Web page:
Journal of my investigation into the development of a new programming language
I've been playing with C# and Python lately, working my way toward an editor for my language, and working on some of the language ideas as well. The picture below is a screenshot from my C# app, holding Python code. I like Python's indentation-based blocks, and plan to use the same approach in my own language.
I was focussing on the ability to highlight code that failed tests, as I did in my "zero button testing" prototypes, and realized that I wanted to have both syntax coloring (keywords in blue, method names in green, etc.) and
correctness coloring, at the same time. In the ZBT prototypes, I used text forecolor to indicate correctness; for the new app, I want to reserve forecolor for syntax and use background shading to indicate correctness.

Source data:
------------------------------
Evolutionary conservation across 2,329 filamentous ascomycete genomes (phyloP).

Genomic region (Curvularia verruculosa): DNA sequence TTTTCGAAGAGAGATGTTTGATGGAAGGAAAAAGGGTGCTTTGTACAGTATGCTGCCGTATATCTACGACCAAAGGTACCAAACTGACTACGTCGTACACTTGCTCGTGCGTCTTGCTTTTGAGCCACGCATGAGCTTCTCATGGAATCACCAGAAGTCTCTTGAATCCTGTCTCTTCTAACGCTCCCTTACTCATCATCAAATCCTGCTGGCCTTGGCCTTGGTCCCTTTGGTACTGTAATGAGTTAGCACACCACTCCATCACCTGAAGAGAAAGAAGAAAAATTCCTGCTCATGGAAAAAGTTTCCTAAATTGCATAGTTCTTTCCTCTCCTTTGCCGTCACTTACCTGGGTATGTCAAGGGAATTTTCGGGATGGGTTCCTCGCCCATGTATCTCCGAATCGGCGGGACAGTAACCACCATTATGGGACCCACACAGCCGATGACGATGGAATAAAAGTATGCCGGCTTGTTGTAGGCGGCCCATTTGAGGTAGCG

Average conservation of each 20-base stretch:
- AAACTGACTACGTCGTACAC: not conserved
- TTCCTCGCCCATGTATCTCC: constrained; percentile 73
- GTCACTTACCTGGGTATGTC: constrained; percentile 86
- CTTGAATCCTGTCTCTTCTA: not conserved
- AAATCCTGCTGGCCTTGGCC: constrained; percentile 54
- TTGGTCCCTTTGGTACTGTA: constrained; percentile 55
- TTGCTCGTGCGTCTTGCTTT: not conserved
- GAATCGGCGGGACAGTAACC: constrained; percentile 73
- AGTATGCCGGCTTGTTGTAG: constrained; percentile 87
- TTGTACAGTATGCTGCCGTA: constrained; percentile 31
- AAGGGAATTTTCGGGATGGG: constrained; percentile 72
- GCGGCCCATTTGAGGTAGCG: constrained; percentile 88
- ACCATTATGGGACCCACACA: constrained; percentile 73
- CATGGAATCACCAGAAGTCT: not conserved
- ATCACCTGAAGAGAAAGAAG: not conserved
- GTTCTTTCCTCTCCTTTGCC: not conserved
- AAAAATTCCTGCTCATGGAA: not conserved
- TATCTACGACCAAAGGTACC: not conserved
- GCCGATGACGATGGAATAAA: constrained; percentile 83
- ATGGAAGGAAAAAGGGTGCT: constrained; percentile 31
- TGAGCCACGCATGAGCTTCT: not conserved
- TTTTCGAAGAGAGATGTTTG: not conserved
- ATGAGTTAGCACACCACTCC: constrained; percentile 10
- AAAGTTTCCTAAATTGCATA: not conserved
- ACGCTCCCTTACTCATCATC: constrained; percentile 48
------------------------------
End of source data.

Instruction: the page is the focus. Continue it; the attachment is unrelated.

As I explored the ways to do background shading, it occurred to me that in addition to the very limited red-for-error, yellow-for-untested palette I was planning, it would also be possible to do a more nuanced coloring that showed nesting level. I like it; it makes it easy to focus attention on one particular block. Note that in addition to the line-by-line coloring, I'm also splitting individual lines at the colon (and, for my own language, at the question mark); this emphasizes the columnar nature of some sections of code; I think it might work well with SQL, which I've long preferred in a nice columnar format.